The dishes washed the bathrooms scrubbed with the prospect of yet another sweet, tasty . . . something.
And what 'somethings' there were. Chocolate in its myriad forms. Bubble gum. Wax sticks with sweet, tasty juice inside. Suckers.
But nothing quite compared to Lik-M-Aid.
The ads said it all, 'The Candy You Could Pour'.
Eating it was simplicity in itself. You didn't even need utensils. Caveman forebears would have easily been able to figure it out. You ripped open one end. Wet your finger, dipped it in.
And voila!
Tastiness.
The fact that your finger and your tongue ended up the same colour – blue, red, purple – was just a bonus. We connoisseurs could easily spot one another, too, by our discoloured pointer finger.
An added bonus.
It was like a club. (All Lik-M-Aid aficionados point to the sky!)
The only problem was that the end was too near the beginning. Within five minutes of ripping open that wonderful little bag of enjoyment, one was . . . ummm . . . licking the last.
And staring forlornly at the empty wrapper.
Sigh!
But I was undaunted. If the Lik-M-Aid was gone, one simply had to . . . substitute.
Hmm. Mom had packets of Kool-Aid in the cupboard. I had seen them. I had watched her pour them into a pitcher, add water and voila! Deliciousness.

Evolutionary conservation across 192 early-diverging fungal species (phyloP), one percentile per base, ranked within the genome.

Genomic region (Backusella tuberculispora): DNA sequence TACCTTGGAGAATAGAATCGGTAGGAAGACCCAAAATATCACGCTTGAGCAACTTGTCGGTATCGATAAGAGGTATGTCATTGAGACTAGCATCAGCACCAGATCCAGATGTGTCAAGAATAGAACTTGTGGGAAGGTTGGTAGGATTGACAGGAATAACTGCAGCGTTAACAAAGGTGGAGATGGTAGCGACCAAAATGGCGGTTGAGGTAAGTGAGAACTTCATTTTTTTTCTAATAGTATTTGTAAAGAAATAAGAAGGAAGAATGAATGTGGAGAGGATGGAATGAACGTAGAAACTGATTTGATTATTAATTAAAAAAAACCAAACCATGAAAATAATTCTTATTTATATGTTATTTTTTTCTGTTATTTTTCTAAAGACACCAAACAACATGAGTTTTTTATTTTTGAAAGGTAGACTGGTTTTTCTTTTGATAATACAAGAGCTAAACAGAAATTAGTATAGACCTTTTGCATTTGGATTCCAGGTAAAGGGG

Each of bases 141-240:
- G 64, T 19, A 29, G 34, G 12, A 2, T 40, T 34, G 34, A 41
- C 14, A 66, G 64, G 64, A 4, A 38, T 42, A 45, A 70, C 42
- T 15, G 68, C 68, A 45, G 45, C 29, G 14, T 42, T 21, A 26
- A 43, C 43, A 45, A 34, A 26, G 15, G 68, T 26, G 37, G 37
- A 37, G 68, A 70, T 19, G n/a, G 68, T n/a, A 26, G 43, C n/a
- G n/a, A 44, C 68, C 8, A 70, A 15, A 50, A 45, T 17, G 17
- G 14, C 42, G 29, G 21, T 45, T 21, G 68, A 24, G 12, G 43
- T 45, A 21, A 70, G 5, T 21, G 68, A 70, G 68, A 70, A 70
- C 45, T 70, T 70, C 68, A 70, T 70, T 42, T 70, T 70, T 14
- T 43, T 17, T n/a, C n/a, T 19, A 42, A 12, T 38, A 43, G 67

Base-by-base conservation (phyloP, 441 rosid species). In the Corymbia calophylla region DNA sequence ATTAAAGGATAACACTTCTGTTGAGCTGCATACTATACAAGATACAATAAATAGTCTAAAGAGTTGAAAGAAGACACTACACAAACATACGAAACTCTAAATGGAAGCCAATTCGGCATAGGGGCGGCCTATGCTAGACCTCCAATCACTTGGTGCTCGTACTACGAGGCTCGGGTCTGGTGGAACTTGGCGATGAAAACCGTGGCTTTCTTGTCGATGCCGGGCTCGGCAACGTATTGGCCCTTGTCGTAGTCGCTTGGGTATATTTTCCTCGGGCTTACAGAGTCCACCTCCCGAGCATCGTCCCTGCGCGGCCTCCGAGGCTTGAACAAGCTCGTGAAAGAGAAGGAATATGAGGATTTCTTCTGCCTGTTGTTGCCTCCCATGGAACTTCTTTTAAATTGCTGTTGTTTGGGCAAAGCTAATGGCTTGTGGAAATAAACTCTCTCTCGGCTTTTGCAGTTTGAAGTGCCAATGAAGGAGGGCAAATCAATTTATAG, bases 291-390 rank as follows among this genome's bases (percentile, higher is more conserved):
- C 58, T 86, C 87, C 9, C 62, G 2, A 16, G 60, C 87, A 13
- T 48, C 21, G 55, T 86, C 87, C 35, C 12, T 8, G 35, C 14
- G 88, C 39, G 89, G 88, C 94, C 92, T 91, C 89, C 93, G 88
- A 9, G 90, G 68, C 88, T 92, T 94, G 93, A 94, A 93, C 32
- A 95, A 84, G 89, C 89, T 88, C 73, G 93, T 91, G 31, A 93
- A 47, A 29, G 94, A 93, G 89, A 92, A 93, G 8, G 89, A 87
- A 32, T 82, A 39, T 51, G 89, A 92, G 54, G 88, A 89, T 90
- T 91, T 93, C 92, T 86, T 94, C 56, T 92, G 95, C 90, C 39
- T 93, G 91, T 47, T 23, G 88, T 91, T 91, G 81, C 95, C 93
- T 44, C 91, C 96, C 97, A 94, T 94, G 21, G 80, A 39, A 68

Kool-Aid? Lik-M-Aid? Are we seeing similarities here?
I had a hazy recollection of something else being added to the cool-aid before it was poured out, but paying attention to insignificant details had never been my strong suit.
I headed for the kitchen.
I should probably point out here that finding the kitchen without Mom in residence was . . . tricky, yet I managed it on several occasions.
I was a sneaky little monkey.
I know. I heard Mom say it quite often.
Back to my story . . .
I waited until she headed towards the basement. A-ha! The coast was clear!
I stole into the kitchen, went immediately to her stash of Kool-Aid, and grabbed a purple pouch.
Mmm. Grape. My favourite.
Expertly, I ripped off the top, stuck in my finger and . . . tasted.
Yuck!
What was this stuff?
Someone had poured something different into this pouch. Disguised it as Kool-Aid to fool poor unsuspecting little kids.
The nerve.
I sneaked another one. Cherry this time. Surely it would be better.
Rip. Taste.
Yuck!
Lemon.
Rip . . . you get the picture.
I have no idea how she did it, but Mom was always able to come upon me unexpectedly.
I think she had 'ninja' blood.
“Diane!”
I dropped a packet of strawberry to the floor.
“What are you doing?”
I looked down at the . . . let's just call it 'several' discarded packets of cool-aid, then back at her.
Was that a trick question? “Umm . . . I thought it was Lik-M-Aid.”
“Well, it's not!”
Okay, yeah, I was starting to notice.
“Clean this up!”
I stared in dismay at the mess.
Mom sighed and helped me.
Mom was the soul of frugal. I guess the fact that the powder was slightly used really wasn't important. I watched as she poured all the Kool-Aid powder together into a container and capped it tightly.
It made really neat little lines of colour.
Huh. Kool.
Then she put it away. Out of reach.